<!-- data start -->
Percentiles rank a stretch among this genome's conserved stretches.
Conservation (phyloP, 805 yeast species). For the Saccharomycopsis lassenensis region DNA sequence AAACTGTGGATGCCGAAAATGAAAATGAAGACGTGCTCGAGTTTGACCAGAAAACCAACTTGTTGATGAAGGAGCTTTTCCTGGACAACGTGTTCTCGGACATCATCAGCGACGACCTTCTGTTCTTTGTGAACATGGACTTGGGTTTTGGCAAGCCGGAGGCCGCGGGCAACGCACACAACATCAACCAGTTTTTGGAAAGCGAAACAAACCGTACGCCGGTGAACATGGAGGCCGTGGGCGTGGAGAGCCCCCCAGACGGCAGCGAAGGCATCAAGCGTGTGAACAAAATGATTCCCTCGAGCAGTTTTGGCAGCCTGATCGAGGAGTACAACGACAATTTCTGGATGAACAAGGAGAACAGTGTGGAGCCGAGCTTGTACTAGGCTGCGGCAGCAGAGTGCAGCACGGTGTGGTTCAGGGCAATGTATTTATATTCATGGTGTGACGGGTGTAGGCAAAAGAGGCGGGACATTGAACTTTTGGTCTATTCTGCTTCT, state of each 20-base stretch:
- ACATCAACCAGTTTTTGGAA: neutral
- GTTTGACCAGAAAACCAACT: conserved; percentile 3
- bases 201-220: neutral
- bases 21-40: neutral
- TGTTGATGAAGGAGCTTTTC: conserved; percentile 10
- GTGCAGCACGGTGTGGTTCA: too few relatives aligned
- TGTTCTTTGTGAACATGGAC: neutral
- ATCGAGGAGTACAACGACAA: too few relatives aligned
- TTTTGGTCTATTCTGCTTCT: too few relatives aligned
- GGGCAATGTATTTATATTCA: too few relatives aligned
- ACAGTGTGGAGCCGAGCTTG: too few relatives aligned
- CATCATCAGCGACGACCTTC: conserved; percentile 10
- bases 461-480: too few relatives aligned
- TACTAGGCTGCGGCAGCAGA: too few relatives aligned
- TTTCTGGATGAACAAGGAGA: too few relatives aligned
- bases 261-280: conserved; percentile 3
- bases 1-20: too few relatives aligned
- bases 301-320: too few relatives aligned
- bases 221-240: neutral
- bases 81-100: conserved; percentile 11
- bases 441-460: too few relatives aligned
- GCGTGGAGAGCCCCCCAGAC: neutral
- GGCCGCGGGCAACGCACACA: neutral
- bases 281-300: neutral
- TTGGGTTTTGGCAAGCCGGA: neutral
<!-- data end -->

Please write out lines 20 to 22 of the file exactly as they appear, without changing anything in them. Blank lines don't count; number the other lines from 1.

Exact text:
- bases 301-320: too few relatives aligned
- bases 221-240: neutral
- bases 81-100: conserved; percentile 11